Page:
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  • District Court concludes collection attempt on old debt did not violate FDPCA

    Courts

    On July 11, the U.S. District Court for the Eastern District of Washington granted a debt collector’s motion for summary judgment, concluding the attempted collection of an old debt did not violate the FDCPA. According to the opinion, a consumer filed a class action lawsuit against the debt collector alleging the collector violated the FDCPA by (i) “falsely representing the legal status of the debt”; and (ii) using “false representations and/or deceptive means to collect or attempt to collect a debt,” when it sent a collection letter in March 2017 attempting to collect on a debt that allegedly incurred before 2009. The debt collector moved for summary judgment arguing that the consumer did not have standing and that the claim failed on the merits. The district court agreed with the debt collector, concluding that the consumer did not have standing to pursue the FDCPA claim because she did not incur any concrete injury, noting she made no claims that she was misled by the letter or confused about the status of her debt, nor did she pay on the debt or make a promise to pay. Moreover, the district court agreed that the debt collector adequately informed the consumer about the status of her debt, stating “[t]he letter clearly states that ‘[t]he law limits how long you can be sued on a debt’ and states that, ‘[d]ue to the age of this debt, we will not sue you for it[.]’” Lastly, the district court found that in order to comply with the FDCPA, the debt collectors were not required to inform consumers of the “supposed risks of partial payments or entering a payment plan.”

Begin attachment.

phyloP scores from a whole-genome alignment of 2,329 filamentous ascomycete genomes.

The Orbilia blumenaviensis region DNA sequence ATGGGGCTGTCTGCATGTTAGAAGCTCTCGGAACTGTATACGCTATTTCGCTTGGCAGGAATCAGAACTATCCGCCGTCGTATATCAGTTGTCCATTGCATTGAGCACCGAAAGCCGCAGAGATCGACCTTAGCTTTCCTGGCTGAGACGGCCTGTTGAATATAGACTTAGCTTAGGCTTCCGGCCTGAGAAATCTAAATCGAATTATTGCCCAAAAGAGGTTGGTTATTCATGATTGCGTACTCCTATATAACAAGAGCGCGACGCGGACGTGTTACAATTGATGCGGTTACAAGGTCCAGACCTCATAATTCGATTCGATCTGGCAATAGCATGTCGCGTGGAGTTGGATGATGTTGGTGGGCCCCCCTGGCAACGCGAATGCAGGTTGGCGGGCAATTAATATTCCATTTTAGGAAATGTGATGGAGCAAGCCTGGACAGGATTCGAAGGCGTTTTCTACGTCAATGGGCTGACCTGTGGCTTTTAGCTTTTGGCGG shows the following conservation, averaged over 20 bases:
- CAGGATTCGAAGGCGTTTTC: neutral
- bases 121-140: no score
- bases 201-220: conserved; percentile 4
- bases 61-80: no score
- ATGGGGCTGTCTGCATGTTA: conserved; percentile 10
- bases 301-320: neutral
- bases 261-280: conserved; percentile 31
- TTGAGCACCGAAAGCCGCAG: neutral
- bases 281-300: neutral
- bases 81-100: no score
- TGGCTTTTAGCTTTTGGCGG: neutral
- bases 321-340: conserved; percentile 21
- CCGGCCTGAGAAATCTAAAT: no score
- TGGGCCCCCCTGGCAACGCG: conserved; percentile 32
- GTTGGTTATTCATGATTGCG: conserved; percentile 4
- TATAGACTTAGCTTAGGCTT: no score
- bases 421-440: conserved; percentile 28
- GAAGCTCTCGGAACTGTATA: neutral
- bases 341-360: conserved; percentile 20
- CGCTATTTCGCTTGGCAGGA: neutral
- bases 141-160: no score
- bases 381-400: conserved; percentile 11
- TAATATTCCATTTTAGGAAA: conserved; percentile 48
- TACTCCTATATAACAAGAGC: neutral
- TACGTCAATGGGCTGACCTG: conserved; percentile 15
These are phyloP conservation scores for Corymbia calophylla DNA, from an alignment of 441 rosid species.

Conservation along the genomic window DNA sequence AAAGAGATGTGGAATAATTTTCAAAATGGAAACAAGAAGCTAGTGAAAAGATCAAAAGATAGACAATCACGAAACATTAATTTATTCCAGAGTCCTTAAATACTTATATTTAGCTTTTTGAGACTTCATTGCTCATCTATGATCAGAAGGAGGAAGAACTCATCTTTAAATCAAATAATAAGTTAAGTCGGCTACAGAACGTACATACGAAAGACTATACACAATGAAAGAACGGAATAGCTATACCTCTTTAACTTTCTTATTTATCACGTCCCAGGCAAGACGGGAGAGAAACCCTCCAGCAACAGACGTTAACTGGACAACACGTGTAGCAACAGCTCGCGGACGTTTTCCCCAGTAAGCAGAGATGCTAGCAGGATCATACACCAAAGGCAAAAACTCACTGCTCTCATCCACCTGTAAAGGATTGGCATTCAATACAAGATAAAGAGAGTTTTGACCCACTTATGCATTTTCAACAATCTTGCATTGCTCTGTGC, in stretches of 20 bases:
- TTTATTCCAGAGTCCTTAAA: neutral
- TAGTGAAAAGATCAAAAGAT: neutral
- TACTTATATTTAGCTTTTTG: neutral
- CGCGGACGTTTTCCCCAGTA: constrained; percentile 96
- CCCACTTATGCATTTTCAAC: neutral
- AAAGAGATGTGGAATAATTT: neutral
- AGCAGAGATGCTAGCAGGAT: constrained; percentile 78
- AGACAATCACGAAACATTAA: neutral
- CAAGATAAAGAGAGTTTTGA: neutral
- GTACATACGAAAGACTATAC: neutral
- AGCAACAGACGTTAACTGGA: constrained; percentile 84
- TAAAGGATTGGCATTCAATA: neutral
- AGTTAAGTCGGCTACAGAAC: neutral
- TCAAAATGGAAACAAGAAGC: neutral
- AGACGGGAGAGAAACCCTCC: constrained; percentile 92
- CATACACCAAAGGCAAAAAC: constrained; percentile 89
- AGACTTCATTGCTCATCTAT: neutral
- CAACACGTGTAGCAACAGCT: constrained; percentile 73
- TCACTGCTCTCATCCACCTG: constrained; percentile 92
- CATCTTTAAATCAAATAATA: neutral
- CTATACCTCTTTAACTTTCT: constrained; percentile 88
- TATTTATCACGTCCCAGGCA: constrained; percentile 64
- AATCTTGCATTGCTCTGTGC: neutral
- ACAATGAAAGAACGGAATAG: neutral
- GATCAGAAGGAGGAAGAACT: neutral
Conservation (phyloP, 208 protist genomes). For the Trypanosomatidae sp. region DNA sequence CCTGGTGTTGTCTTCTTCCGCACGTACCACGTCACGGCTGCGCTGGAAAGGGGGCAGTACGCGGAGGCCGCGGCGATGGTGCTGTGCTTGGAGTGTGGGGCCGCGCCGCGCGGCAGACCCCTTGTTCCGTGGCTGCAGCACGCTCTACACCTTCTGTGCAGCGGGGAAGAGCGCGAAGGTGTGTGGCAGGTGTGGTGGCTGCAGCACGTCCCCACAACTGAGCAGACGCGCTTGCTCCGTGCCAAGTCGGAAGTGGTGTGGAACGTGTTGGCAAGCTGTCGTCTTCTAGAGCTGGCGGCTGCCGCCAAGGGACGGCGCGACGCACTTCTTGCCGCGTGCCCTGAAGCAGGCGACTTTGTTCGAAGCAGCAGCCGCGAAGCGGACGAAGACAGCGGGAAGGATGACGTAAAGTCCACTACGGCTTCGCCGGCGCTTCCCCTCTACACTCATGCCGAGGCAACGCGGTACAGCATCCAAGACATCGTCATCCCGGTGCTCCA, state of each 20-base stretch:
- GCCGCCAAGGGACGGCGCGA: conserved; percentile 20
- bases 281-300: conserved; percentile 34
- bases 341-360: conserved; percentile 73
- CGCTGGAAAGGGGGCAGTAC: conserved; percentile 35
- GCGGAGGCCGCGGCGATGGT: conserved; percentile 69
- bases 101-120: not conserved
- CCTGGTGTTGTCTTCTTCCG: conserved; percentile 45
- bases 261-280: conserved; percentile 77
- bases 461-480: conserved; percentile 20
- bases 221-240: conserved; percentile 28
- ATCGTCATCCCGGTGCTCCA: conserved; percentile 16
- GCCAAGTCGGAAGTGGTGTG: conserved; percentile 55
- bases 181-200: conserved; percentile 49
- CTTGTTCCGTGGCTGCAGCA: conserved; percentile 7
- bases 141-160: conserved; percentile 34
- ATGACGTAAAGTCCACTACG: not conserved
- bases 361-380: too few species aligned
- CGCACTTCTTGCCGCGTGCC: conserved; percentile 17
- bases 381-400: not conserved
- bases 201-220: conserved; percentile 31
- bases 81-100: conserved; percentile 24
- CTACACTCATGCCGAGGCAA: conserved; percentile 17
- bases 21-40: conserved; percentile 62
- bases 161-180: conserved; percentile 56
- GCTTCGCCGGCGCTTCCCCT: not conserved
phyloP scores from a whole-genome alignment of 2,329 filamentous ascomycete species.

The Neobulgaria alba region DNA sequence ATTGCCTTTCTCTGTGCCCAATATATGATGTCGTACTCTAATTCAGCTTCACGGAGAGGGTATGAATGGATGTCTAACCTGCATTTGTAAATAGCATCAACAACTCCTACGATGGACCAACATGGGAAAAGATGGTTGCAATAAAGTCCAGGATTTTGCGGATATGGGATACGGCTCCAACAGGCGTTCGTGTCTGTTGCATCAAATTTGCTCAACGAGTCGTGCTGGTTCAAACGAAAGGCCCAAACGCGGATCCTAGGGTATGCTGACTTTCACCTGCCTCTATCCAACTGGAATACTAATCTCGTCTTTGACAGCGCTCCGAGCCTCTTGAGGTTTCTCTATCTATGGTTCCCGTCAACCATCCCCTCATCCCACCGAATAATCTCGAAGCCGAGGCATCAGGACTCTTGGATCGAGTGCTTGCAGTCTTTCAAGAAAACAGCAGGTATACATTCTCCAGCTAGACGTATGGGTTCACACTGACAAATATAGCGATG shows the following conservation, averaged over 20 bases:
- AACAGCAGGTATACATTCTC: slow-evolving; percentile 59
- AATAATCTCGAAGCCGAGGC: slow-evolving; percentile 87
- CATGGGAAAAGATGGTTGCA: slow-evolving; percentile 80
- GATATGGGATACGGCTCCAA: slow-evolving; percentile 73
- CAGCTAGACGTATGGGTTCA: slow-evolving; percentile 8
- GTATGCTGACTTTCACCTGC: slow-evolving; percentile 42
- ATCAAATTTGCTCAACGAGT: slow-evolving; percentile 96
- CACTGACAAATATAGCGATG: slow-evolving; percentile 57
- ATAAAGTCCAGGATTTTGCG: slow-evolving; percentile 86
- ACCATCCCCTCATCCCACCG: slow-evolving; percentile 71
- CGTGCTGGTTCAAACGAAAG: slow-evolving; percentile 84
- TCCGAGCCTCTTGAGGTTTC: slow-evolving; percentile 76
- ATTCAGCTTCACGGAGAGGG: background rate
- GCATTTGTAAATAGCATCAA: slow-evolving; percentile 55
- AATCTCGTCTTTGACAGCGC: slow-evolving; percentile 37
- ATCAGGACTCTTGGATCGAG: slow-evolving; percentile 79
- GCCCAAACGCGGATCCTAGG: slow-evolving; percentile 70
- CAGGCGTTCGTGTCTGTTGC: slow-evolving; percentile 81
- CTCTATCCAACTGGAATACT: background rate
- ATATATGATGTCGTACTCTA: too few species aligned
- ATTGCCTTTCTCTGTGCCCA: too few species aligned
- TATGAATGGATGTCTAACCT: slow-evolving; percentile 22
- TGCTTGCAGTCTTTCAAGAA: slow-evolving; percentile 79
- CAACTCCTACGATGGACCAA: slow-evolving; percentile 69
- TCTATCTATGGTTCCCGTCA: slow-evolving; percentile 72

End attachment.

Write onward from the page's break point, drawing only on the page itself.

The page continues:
Courts Debt Collection FDCPA Time-Barred Debt

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  • Texas prohibits collection actions and arbitrations on time-barred debt

    State Issues

    On June 14, the Texas governor signed HB 996, which prohibits debt buyers from commencing an action against or initiating arbitration with a consumer for the purpose of collecting a consumer debt after the statute of limitations (SOL) has expired. The bill defines “debt buyer” as “a person who purchases or otherwise acquires a consumer debt from a creditor or other subsequent owner of the consumer debt, regardless of whether the person collects the consumer debt, hires a third party to collect the consumer debt, or hires an attorney to pursue collection litigation in connection with the consumer debt.” Additionally, the bill (i) prevents a collection action on a debt that is passed the SOL from being revised by any activity on the debt, including payment; and (ii) requires a debt buyer to provide a specific written notice in the initial collection communication, including a statement that the debt is time-barred and the debt collector would not sue the consumer for it. The bill is effective September 1.